memset(C, 0, N_BYTES);
int n_i_tiles = (int)ceil((float)SIZE / (float)TILE_SIZE);
for (int i = 0; i < N_THREADS; i++) {
int start = TILE_SIZE * i * tiles_per_thread;
int end = MIN(start + TILE_SIZE * tiles_per_thread, SIZE);
jobs[i] = (mul_job_t){A, B, C, start, end};
}
for (int i = 0; i < N_THREADS; i++) {
}
}

int
main(int argc, char *argv[]) {
float *A = (float *)malloc(N_BYTES);
float *B = (float *)malloc(N_BYTES);
float *C = (float *)malloc(N_BYTES);
for (int i = 0; i < SIZE * SIZE; i++) {
A[i] = ((float)rand() / (float)RAND_MAX) * 10;
B[i] = ((float)rand() / (float)RAND_MAX) * 10;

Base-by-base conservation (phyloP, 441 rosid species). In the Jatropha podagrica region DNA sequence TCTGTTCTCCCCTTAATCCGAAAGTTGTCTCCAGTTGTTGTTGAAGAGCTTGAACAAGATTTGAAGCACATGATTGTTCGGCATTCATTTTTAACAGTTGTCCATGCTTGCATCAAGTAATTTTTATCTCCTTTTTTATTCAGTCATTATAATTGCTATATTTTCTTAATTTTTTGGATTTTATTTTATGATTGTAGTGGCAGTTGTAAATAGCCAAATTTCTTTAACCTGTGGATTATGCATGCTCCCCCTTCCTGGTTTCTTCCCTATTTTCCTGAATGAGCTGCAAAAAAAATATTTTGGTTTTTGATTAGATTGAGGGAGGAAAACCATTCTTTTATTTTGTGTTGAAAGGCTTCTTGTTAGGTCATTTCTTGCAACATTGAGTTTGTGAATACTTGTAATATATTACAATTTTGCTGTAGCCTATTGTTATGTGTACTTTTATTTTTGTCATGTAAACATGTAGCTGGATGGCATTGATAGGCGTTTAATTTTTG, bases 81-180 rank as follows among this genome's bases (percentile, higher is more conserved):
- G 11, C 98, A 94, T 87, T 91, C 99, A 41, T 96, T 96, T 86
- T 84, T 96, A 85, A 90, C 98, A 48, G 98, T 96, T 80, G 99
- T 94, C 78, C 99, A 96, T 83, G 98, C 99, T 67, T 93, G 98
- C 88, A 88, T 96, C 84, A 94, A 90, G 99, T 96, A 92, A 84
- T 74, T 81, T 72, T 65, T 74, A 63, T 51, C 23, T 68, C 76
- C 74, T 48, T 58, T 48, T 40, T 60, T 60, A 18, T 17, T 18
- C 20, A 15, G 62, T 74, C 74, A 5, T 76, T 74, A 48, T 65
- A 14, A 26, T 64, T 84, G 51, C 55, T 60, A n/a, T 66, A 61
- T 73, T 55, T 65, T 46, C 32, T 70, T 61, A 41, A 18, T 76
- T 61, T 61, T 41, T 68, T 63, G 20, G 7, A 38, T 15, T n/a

}
struct timespec begin, end;
clock_gettime(CLOCK_MONOTONIC_RAW, &begin);
mul(A, B, C);
clock_gettime(CLOCK_MONOTONIC_RAW, &end);
double delta = (end.tv_nsec - begin.tv_nsec) / 1000000000.0 +
(end.tv_sec  - begin.tv_sec);
printf("%.6lfs\n", delta);
free(A);
free(B);
free(C);
}

• Why are you doing this yourself? Just call into Atlas. Aug 29, 2022 at 2:49
• Because it's fun Aug 29, 2022 at 6:54
• Will the code run as 32-bit code or 64-bit code? Usually that's not so important, but now it is because it strongly affects the number of vector registers Aug 29, 2022 at 7:33
• You may be "only interested in performance and not other issues the code might have", but you should know that posting your code for review here invites critique of any and all aspects of the code regardless of what you ask. Aug 29, 2022 at 8:24
• I have rolled back Rev 5 → 4. Please see What to do when someone answers. Sep 11, 2022 at 0:12